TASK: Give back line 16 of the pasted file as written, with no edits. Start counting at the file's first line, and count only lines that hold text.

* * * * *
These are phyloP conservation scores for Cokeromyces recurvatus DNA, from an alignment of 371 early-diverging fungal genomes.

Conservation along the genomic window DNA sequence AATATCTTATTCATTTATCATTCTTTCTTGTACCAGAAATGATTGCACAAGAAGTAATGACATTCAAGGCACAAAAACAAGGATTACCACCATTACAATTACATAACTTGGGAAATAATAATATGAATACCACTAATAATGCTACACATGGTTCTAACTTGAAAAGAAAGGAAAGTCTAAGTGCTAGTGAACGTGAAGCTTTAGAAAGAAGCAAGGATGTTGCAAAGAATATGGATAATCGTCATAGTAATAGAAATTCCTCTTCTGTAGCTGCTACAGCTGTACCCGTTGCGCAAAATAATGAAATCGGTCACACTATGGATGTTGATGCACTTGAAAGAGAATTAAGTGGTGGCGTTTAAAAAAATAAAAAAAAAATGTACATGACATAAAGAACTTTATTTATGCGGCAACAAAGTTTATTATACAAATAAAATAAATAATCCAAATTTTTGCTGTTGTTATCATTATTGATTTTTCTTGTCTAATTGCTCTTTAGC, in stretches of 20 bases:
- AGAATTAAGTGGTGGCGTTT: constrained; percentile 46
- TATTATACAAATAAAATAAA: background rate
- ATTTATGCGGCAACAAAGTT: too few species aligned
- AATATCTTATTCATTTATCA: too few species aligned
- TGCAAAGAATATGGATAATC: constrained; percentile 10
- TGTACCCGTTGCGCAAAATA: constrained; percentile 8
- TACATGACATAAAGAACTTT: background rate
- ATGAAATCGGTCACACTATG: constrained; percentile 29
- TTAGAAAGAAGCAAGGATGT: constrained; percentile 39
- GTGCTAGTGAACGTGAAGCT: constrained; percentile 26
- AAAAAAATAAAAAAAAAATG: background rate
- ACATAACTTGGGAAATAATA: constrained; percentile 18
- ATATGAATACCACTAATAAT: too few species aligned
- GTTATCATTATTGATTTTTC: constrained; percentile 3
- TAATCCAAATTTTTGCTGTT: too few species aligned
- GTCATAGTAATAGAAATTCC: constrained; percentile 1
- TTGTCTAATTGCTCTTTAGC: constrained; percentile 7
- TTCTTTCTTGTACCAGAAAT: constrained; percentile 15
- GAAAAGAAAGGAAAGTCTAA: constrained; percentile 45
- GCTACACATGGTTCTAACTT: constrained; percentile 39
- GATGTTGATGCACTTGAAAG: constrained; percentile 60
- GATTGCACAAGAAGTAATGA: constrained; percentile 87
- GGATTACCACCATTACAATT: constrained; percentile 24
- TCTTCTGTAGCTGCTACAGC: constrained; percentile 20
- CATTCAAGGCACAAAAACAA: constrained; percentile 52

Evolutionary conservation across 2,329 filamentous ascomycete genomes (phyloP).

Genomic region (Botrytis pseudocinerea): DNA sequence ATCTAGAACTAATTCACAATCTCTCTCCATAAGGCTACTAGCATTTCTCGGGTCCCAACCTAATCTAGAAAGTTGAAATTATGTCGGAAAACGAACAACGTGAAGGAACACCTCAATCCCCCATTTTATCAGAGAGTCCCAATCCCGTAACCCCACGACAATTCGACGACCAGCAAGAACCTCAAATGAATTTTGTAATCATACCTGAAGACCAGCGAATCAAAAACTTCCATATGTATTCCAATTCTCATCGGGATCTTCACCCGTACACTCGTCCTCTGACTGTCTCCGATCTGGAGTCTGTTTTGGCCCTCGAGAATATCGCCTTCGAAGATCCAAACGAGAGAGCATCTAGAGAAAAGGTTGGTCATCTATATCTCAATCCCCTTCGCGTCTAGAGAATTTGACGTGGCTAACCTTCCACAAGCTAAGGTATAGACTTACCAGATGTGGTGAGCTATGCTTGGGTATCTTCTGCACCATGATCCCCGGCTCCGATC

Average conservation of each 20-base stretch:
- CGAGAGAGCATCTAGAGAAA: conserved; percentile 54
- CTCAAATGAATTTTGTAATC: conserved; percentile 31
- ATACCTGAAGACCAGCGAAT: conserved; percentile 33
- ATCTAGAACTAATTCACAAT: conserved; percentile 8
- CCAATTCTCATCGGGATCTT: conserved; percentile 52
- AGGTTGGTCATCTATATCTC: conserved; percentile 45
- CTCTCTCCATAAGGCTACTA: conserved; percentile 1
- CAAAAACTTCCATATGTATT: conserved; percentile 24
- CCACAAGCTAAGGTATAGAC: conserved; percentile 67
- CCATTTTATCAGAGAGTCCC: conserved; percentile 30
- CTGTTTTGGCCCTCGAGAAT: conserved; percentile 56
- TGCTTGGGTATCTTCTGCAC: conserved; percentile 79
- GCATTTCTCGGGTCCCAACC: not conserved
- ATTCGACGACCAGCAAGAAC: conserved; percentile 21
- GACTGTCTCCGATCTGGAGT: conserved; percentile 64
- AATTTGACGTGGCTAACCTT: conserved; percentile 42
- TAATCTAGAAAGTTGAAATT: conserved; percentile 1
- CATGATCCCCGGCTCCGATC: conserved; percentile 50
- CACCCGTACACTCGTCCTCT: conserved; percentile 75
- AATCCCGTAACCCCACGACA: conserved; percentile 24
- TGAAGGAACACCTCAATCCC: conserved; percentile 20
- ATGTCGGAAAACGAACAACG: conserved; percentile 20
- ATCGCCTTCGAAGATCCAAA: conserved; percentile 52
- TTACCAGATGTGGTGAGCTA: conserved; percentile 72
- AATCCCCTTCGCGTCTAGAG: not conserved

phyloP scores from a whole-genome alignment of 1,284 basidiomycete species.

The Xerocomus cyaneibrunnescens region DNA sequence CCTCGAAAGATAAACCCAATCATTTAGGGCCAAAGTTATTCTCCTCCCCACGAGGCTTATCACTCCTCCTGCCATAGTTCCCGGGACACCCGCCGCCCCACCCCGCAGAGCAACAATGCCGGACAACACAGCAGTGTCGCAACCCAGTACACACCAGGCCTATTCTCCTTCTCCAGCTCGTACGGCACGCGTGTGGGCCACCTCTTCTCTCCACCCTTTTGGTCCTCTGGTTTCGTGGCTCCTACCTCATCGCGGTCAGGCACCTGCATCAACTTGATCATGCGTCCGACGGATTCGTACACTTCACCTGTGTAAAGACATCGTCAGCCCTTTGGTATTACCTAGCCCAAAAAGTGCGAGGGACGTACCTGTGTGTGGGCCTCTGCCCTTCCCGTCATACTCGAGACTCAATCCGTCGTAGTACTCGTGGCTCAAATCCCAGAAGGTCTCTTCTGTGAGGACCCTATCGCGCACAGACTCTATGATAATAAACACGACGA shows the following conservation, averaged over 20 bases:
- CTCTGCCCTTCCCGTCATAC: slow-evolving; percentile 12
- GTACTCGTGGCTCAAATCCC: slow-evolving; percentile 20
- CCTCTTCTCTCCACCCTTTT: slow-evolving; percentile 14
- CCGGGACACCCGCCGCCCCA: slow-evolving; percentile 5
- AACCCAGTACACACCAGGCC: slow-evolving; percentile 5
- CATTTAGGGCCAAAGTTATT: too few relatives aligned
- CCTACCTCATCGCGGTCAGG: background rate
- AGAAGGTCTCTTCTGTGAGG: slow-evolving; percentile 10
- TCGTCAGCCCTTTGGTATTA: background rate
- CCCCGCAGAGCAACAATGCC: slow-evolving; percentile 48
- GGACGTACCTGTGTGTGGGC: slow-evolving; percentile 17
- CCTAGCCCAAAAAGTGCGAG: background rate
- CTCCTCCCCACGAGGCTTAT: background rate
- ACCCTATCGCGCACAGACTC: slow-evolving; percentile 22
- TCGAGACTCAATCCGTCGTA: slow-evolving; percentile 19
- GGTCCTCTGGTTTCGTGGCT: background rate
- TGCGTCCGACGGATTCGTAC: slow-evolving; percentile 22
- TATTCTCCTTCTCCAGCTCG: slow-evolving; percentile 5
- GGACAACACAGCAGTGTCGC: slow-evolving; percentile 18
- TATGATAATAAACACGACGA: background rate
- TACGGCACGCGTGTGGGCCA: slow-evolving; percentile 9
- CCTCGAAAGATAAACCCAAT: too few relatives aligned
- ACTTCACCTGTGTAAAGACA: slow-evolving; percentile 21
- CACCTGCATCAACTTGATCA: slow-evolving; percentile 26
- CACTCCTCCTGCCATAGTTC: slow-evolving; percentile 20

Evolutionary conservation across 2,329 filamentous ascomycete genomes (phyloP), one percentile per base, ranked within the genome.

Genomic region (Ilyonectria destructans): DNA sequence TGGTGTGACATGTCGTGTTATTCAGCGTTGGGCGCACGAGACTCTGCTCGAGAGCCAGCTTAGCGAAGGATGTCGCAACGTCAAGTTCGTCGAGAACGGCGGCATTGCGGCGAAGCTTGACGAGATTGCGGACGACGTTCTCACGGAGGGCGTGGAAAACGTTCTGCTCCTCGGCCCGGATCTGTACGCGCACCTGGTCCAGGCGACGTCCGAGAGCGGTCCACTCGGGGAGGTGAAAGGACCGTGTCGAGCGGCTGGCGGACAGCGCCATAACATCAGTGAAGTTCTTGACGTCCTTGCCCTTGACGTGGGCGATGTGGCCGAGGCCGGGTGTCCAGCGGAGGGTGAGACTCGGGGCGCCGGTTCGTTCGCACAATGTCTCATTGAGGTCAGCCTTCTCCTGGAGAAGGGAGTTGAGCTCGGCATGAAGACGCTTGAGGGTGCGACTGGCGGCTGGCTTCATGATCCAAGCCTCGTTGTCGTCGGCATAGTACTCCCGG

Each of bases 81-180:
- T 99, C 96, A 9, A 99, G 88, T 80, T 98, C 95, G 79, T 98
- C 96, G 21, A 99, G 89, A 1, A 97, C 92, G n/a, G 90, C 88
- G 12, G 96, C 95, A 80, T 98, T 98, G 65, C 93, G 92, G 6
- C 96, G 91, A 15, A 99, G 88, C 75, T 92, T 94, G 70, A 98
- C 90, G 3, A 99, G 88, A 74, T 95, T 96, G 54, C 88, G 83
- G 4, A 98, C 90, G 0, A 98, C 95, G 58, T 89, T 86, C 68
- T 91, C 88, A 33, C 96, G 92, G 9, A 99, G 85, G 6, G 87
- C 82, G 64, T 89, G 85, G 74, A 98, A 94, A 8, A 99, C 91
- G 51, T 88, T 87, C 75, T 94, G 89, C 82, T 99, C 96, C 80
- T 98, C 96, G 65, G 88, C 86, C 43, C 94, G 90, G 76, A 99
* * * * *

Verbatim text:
- GTTATCATTATTGATTTTTC: constrained; percentile 3